Raw Thought

by Aaron Swartz

Fewer Representatives or More Monitors?

Matt Yglesias saw Lawrence Lessig speak about the problem of money in politics concluded his concern on the influence of money in politics was “too narrow”. I tend to agree that Lessig’s focus is a bit too narrow — that’s why I started the PCCC — but I was shocked by Yglesias’ “broader” solution: fewer elected officials.

Matt’s focus on institutional reforms is definitely a well-needed antidote to most political journalists’ tendency to focus on personalities and other small-picture details, but in this instance it’s just crazy. In what sense is the number of elected officials broader than the influences that come to bear on them?

Matt seems to be arguing that countries with fewer elected officials are better run because voters can monitor the performance of those officials better. I don’t see how this argument can possibly survive engagement with the details of our political system.

Let’s take health care, since that’s in the news lately. Health care has basically been talked about nonstop by every news outlet, yet even voters who follow these things in detail have no clue what’s really in it. (This is true even of my friends who are political junkies; they know a public option isn’t in the bill, but they basically have no idea what the exchanges are or how they would work.) When election season rolls around, campaigns will begin running lots of ads about the health care bill. None of these ads will help inform them what’s in it. And the press will continue not to inform them about what’s in it.

I don’t see how having fewer elected officials will change any of this. The problem is not that voters try to monitor their elected officials but are simply overwhelmed; the problem is that voters have no tools for actually monitoring their elected officials in any meaningful sense. Yes, one can point to a Chris Hayes flowchart here or an Alec MacGillis guide there, but there’s no way any significant number of voters know how to find those things. And even if you tell them about those, there’s no system for finding similar documents about issues in the future.

And that’s the biggest issue Congress is considering this session! And that’s just its broadest outlines! The health care bill has thousands of pages of detailed provisions and it’s just one of thousands of bills Congress is trying to pass. There’s nobody who’s even reading all of those provisions, let alone trying to figure out which ones are good ideas and which representatives are fighting for the good ideas.

Instead, there’s a vast industry of lobbyists, each of which care really deeply about a handful of those tiny issues and are willing to spend vast amounts of money and effort persuading members of Congress to take their side. On most issues, they face no opposition. So naturally, the members take their side.

What’s needed is not fewer representatives, but better monitoring systems and institutional incentives to make monitoring less necessary. Better monitoring systems is what I’m working on and better institutional incentives is what Lessig is fighting for. If Matt thinks that fewer representatives is a better or “broader” solution, I’d like to hear him explain how it’s going to help.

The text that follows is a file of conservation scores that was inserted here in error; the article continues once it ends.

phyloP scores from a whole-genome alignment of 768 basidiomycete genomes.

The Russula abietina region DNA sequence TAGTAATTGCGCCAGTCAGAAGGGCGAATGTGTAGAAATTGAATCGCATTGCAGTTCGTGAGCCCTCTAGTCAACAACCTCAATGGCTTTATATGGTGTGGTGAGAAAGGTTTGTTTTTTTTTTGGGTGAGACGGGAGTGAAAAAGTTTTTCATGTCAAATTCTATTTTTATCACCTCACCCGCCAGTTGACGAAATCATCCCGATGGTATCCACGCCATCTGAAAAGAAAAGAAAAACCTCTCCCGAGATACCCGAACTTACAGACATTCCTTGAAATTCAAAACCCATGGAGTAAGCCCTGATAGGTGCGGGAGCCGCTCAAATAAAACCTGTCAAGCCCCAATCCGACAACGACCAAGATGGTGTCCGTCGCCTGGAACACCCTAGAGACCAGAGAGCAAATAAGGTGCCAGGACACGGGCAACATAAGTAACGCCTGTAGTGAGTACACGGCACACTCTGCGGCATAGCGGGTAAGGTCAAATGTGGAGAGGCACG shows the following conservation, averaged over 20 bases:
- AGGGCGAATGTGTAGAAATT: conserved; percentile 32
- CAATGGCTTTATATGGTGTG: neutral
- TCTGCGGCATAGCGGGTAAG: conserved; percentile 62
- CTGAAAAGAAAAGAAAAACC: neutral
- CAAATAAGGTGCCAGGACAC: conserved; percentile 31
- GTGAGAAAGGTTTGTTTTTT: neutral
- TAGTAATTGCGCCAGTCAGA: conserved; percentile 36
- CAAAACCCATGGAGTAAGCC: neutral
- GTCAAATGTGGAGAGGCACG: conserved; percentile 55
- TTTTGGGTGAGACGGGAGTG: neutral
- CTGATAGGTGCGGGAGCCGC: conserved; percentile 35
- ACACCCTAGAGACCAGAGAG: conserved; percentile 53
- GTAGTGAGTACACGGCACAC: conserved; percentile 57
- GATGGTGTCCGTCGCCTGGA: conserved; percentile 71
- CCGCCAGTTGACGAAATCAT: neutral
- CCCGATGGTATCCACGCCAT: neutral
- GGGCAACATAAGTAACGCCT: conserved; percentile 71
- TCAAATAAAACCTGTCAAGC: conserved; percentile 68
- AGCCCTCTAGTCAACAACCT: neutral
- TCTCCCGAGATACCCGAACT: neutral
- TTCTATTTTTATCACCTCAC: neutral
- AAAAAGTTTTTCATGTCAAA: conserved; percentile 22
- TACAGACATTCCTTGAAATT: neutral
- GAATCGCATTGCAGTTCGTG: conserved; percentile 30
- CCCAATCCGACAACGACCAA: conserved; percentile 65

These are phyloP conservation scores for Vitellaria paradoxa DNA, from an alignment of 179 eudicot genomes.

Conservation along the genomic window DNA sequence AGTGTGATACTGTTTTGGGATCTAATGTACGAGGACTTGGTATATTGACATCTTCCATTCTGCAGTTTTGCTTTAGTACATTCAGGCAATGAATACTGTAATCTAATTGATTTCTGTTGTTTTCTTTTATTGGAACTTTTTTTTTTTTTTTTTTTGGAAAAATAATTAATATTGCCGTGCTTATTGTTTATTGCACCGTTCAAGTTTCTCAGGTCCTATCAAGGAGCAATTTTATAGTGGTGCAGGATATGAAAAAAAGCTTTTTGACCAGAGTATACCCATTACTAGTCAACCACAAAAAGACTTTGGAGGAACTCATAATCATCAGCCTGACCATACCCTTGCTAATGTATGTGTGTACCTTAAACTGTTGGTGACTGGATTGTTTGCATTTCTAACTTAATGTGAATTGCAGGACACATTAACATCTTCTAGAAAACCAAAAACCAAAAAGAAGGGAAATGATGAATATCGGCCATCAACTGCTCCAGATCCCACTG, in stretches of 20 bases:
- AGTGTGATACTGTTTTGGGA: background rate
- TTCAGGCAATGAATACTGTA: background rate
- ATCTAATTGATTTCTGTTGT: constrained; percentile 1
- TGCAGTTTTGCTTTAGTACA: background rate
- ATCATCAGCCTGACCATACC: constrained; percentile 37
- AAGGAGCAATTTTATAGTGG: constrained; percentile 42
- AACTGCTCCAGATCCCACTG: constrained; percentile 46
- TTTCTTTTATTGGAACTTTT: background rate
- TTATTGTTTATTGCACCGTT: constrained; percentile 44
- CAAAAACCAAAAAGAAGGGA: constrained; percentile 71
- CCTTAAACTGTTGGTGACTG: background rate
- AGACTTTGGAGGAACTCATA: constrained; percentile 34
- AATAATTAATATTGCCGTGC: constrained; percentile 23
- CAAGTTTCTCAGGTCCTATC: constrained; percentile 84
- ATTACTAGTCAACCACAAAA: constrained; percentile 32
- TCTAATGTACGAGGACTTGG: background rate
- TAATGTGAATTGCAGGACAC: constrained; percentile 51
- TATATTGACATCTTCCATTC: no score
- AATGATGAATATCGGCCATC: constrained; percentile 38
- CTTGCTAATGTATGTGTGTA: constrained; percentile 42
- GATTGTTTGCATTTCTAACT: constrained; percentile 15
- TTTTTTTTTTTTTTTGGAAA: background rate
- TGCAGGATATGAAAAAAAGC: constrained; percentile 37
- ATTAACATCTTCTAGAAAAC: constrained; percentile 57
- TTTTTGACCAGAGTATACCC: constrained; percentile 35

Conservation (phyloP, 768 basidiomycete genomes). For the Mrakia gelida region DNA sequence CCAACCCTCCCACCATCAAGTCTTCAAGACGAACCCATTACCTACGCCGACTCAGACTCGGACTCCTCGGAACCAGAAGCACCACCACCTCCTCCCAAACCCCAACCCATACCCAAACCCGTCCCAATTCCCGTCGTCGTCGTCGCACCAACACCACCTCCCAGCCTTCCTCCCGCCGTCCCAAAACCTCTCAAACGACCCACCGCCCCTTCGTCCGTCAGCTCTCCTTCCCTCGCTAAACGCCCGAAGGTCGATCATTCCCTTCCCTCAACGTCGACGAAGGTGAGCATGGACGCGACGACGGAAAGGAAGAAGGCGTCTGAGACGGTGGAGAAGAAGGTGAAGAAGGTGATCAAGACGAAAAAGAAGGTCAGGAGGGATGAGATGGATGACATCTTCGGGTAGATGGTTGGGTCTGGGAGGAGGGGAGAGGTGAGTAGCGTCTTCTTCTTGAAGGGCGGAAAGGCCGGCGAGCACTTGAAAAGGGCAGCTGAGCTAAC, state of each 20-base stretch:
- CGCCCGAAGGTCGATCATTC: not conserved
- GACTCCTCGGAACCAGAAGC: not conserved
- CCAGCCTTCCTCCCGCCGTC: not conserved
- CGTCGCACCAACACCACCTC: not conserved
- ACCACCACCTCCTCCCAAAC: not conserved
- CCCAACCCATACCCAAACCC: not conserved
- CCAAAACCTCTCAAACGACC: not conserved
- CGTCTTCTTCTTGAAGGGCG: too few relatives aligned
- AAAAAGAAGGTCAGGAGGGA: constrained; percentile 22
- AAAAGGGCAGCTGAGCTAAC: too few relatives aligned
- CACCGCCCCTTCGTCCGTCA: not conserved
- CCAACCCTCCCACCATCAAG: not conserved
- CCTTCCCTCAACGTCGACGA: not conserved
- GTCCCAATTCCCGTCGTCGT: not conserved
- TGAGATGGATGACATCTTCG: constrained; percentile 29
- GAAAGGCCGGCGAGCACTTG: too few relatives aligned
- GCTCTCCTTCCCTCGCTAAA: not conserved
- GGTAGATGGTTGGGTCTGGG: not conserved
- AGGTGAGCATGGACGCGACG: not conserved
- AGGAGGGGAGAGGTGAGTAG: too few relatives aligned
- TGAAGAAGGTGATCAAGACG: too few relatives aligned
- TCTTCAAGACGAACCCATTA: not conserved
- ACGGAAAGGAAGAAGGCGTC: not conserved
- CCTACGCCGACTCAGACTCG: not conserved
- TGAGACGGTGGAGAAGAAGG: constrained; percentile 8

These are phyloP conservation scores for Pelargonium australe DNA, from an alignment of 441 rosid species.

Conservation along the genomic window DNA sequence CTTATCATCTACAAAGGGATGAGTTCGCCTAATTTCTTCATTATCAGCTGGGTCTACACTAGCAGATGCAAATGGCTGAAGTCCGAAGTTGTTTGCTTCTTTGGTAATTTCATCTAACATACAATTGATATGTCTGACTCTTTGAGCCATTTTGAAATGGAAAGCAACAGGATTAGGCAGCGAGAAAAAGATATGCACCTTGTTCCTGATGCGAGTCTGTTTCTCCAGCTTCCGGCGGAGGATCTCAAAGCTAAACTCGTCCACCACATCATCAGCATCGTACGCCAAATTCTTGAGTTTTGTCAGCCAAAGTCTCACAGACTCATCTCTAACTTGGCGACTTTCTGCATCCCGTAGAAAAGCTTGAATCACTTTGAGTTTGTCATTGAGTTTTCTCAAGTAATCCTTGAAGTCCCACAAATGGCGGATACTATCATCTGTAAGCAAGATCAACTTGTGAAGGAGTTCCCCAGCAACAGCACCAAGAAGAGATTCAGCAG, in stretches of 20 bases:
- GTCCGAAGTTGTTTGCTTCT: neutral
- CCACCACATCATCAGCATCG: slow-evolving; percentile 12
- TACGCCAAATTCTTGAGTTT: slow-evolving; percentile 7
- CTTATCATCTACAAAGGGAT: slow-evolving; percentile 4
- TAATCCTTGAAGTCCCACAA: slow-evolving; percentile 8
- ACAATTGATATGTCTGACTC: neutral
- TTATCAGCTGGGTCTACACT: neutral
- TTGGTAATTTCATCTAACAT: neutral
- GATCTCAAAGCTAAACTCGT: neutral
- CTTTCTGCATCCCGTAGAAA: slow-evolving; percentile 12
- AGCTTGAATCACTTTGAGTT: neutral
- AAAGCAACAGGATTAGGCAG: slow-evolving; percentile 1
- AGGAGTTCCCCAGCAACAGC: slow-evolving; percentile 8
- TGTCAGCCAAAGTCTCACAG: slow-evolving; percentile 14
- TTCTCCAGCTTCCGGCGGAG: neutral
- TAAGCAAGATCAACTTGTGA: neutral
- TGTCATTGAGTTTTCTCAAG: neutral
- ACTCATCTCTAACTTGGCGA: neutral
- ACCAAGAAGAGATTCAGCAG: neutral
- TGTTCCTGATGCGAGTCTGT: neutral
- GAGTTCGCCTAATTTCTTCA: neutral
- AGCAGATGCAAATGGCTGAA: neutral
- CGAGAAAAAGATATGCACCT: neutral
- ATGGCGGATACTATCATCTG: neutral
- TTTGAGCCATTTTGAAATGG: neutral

Disclosure: I’m on the board of Lessig’s group, Change Congress.

You should follow me on twitter here.

January 30, 2010


Sadly, campaign finance reform and improved monitoring are both inadequate. What is needed is a change from single-winner elections to a more representative electoral system.

Yglesias’ provocative suggestion points toward the sole deep issue in government which is the meaning and quality of representation. From the citizen standpoint, you only need one good representative. From the social standpoint, the number of representatives in a body ought to be related to the number of political positions we want represented. The solution is to weight the votes of the representatives.

Erdman and Susskind’s The Cure For Our Broken Political Process shows how negotiation of difficult issues is impossible given our electoral system. Meaningful representation is necessary for the principal-agent trust that allows negotiation to succeed. Both authors are Cambridge-based, fwiw.

I would add that single-winner systems encourage a power/dominance model of politics which is inferior to a negotiation-based approach.

posted by Paul on January 31, 2010 #

I feel almost stupid for saying this, but isn’t less government a good option, too? All of this discussion about money in politics begs the question why? When the government is responsible for apportioning so much money, it is no wonder this is the case. (I would stretch to argue that this is why corruption is so rampant in many - not all - countries where the government consumes large portions of the GDP.) The same could be said about the argument of representation. Using a surrogate to make decisions that you should be responsible for yourself leads to necessary inefficiencies and the impossibility of representing the will of the represented. I am not saying we can’t make improvements, but there are implicit problems in proxy decision making that will be there regardless of the representative to represented ratio.

posted by Steve Fettig on February 1, 2010 #

Much of your argument seems orthogonal to the one Yglesias is making.

Do you think electing judges is a good idea?

posted by Jeremy on February 4, 2010 #

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